|Grateful Dead at the Warfield Theatre in San Francisco, Oct. 9, 1980. Photo by Chris Stone.|
Last summer, after fifty years, the band with which the tie-dye shirt became synonymous, the group that helped to define an era (or certainly its vibe), the Grateful Dead performed a series of shows as a whole group (with Jerry smiling down in the form of a rainbow) for the last time. But like many of the concert-goers who couldn't bring themselves to leave after the final notes of the final "Fare Thee Well," the Dead won't soon fade from time or memory. In 2016, an offshoot of the band, called Dead & Company, is expected to tour, and a Dead tribute album seems to be in the works. And just released from ForeEdge, a lovesong to all things Dead, titled Why the Grateful Dead Matter, by Michael Benson, dives deep—as deep as any Dead guitar riff—into this timeless band's enduring legacy. Here’s a taste.
by Michael Benson
author of Why the Grateful Dead Matter
Light the song, and pass it around. Don’t bogart. Let it shine, let it shine, stoke it on a Palo Alto stage, until that fire reaches the mountain in Concord, the magnolia fields down by the river, becomes a conflagration of the heart stretched from South Colorado to the West Texas town of El Paso, the twilight purple plain of Wichita, all the way to Europe and the Pyramids of Egypt under a lunar eclipse. Stoke it until it envelops the Earth with an accelerando of Peace.
And that’s the Grateful Dead, not just a band that played songs, sold records, and gave concerts, but a band of sorcerers, conjurers of a rare and different tune, music with a heartbeat and breath, with the perfect tension between dissonance and resonance, suspension and completion, a cynosure for the huddled masses, tie-dyed angel music for spinning the sacred dance of life as a falling leaf at the jubilee, a rolling away of the dew, a movement and groove that gets into the fiber of your skull, spreads like ripples on still water, grows roses along a trellis of bones, messes with the gears of your body clock until you’re on a long, strange pilgrimage jonesing to find the 45-minute Sugaree, waving that flag, driving that train, holding away the despair with a cloak of space and drums, lightening the load until you get up and fly away.
You don’t have to take my word for it. The famous mythologist Joseph Campbell (his book The Power of Myth is required reading in college sociology courses) went to a Dead show and said the music was the antidote to the Damoclean sword of nuclear war.
|Jerry Garcia, performing with the Dead, May 10, 1980, in New Haven, CT.|
Why does the Dead still matter? Why will they always matter? Sure, because of the genius music, years of trippy listening pleasure—Jerry Garcia’s beam-me-up-Scottie leads and achingly sad vocals, Phil Lesh’s intricate bass lines weaving in and out of everything including the sound system, Bobby Weir’s strong masculine vocals and truly weird and wonderful second-chair guitar, the growling blues of Pigpen, the musicality and lightness of Keith and Donna Godchaux, and the Apocalypse Now rhythm section, the devils, Bill Kreutzmann and Mickey Hart, all of whom we’ll be on a first name basis with from now on—but there’s a rebel bad boy social component as well. Their first fans thought they were bikers. The band matters because through it the counterculture lived on—ironic because the musicians were more piratical than political. They never turned a show into an anti-war demonstration. Although they were against all violence, their vision of show biz didn’t involve causes. They just didn’t like to follow rules and were constantly trying to get away with shit. But it didn’t matter. The counterculture burbled urgently from deep fissures in the earth beneath the San Andreas Fault and the Dead were swept away in the movement despite their apathy. They were too close to the crack to avoid the deep rifts in society.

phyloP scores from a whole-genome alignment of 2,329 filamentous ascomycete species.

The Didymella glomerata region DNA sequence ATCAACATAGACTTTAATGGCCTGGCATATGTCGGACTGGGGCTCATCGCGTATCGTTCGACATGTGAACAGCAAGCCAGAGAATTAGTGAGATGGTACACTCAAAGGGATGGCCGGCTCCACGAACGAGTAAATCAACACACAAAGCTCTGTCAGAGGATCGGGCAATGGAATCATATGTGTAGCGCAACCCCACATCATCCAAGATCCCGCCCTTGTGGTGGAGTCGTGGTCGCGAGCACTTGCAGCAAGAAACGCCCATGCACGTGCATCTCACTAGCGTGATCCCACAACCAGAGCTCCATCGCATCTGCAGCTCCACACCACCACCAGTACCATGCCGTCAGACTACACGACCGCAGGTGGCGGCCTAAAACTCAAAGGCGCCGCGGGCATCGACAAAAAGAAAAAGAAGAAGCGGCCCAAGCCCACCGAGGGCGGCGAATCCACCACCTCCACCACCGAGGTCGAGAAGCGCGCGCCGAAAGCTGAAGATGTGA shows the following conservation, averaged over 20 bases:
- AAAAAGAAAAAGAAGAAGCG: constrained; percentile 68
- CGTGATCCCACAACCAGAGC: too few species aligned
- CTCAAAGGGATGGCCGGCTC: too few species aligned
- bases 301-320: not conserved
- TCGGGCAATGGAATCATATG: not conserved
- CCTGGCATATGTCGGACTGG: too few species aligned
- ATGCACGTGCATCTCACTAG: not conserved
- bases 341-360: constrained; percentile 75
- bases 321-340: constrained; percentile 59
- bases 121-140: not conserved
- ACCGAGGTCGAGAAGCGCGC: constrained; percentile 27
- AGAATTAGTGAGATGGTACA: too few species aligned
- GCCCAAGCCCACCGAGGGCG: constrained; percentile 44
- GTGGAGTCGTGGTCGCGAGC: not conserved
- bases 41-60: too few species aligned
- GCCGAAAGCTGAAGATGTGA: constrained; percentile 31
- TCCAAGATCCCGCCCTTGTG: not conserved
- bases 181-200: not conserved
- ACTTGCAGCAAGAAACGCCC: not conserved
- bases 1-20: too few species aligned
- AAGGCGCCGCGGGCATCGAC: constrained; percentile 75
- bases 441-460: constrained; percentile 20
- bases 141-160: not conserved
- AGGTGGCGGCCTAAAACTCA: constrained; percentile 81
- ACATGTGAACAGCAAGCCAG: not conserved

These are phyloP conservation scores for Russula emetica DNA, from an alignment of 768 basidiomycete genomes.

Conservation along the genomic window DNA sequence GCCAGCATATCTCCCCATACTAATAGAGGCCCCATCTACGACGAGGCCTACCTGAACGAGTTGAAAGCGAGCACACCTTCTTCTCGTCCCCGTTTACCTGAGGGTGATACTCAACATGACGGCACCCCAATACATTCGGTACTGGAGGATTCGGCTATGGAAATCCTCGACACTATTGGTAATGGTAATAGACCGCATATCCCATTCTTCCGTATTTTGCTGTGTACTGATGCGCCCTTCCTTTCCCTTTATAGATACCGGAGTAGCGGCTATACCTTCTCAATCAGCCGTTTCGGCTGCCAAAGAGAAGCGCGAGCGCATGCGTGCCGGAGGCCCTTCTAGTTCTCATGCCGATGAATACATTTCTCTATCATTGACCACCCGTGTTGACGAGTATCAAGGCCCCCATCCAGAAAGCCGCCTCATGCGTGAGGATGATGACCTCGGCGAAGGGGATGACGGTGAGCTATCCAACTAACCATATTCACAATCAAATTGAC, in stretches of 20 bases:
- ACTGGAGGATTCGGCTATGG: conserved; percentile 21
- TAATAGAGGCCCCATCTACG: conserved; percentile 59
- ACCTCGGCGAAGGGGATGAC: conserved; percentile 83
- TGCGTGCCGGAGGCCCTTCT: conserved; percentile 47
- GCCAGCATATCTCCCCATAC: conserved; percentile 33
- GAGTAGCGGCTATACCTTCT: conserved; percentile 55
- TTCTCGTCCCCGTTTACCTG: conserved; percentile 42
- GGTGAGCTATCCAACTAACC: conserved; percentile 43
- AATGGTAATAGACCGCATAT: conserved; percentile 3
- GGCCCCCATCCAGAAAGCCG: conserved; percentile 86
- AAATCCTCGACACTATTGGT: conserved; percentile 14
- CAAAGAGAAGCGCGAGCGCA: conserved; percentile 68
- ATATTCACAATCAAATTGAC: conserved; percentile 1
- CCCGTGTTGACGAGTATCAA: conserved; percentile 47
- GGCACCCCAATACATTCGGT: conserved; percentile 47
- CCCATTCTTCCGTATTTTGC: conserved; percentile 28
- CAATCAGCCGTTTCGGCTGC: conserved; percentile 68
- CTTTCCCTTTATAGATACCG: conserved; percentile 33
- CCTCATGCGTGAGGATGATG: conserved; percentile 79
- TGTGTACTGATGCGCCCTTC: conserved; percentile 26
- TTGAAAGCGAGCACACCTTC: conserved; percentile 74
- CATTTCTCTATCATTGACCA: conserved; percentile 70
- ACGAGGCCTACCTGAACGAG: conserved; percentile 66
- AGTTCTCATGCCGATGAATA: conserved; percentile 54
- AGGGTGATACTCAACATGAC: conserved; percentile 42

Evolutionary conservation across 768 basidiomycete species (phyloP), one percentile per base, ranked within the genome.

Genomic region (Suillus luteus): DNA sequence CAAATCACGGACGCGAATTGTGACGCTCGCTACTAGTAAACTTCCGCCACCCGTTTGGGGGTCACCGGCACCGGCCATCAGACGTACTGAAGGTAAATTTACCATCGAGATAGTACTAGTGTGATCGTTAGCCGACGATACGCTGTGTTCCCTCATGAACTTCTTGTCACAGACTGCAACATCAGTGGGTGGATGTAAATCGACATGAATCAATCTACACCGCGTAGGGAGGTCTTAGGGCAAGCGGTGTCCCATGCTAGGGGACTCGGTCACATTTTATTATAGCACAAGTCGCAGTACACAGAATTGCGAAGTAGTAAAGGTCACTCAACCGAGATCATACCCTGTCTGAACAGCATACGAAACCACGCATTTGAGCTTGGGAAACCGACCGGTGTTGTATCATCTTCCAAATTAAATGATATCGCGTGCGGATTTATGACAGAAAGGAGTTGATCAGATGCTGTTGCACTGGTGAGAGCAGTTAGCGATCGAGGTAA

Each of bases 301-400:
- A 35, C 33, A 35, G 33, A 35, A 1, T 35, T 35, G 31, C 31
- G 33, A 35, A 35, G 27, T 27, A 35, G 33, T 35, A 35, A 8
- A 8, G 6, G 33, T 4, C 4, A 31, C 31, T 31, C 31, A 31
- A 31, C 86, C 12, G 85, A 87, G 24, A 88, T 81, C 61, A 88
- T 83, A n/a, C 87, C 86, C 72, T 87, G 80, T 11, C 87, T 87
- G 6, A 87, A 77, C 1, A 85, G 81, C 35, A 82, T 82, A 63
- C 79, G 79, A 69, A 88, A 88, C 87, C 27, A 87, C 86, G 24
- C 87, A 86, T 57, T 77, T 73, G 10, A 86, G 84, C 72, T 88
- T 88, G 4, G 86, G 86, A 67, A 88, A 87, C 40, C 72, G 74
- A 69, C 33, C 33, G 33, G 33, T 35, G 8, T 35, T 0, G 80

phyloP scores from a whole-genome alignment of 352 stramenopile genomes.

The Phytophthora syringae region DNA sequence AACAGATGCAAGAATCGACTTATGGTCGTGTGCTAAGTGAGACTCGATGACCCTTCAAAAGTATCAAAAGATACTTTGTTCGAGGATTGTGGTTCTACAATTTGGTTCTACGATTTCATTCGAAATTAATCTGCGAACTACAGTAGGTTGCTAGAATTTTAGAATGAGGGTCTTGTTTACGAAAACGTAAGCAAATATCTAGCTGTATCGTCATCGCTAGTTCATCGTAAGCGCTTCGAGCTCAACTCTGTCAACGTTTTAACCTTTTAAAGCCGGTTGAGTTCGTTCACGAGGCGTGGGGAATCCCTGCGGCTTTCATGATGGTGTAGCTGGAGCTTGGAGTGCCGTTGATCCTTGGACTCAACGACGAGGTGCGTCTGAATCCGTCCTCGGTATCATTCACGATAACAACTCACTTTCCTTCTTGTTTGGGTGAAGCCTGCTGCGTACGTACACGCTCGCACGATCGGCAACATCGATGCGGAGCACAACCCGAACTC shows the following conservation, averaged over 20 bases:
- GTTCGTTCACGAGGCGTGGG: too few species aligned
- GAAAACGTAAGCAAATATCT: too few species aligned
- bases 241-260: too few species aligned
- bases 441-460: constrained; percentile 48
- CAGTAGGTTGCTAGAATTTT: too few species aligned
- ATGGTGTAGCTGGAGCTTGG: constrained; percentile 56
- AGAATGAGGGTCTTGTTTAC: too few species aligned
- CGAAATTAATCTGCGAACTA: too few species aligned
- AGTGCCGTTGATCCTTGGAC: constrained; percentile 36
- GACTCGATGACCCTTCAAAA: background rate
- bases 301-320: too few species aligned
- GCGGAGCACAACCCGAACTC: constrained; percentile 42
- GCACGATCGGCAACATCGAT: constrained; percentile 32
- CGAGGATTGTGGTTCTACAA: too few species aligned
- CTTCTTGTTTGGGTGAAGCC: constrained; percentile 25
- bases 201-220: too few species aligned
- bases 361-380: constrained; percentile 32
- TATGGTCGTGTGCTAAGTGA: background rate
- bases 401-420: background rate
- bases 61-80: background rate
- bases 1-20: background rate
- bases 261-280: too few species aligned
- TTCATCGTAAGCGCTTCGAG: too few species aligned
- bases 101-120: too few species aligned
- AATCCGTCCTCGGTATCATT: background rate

America came out of World War II a militaristic animal, intoxicated by its own might, its ability to push enemies around, to purge the world of evil. But the following generation, the kids coming of age in the 1960s, saw military solutions in a different light. The war in Vietnam had no real purpose; it had sprung up like a malignant weed through the cracks in Dealey Plaza, Dallas, a crossfire disguised as a magic bullet that burned Camelot to the ground. While America was spoon-fed Oswald pabulum, an undigested buzz of coup cabal grew into an electronic feedback wail—Dylan at Newport—and radicalized the American folkie-bohemian.
|Bob Weir, performing with the Dead, Dec. 31, 1976.|
American involvement in Vietnam was light until the so-called “Gulf of Tonkin” incident, in which it was reported that a North Vietnamese ship fired across the bow of an American ship, an act of aggression used by LBJ, sworn in on Air Force One on a terrible day in Dallas, as an excuse to escalate hostilities to the jangly tune of billions of dollars and more than 50,000 American lives.
Finally, CBS newsman Walter Cronkite, “The Most Trusted Man in America,” said on the six o’clock news that the war was unwinnable. In order to show their dissatisfaction with the world the adults were creating, the youth of America grew their hair long, a fashion that began as Beatles-esque but eventually became anti-military. Youths began to take mind-altering drugs, which they were told by Timothy Leary, Aldous Huxley, Ken Kesey and so many others, would expand their consciousness. Like Jack Kerouac and the beatniks before them, they worshipped the road, all the roads that led to the next Dead show, psychic roads that led to enlightenment.
It was the birth of a movement, initially a fad of psychedelia, from which the Dead were the last survivors.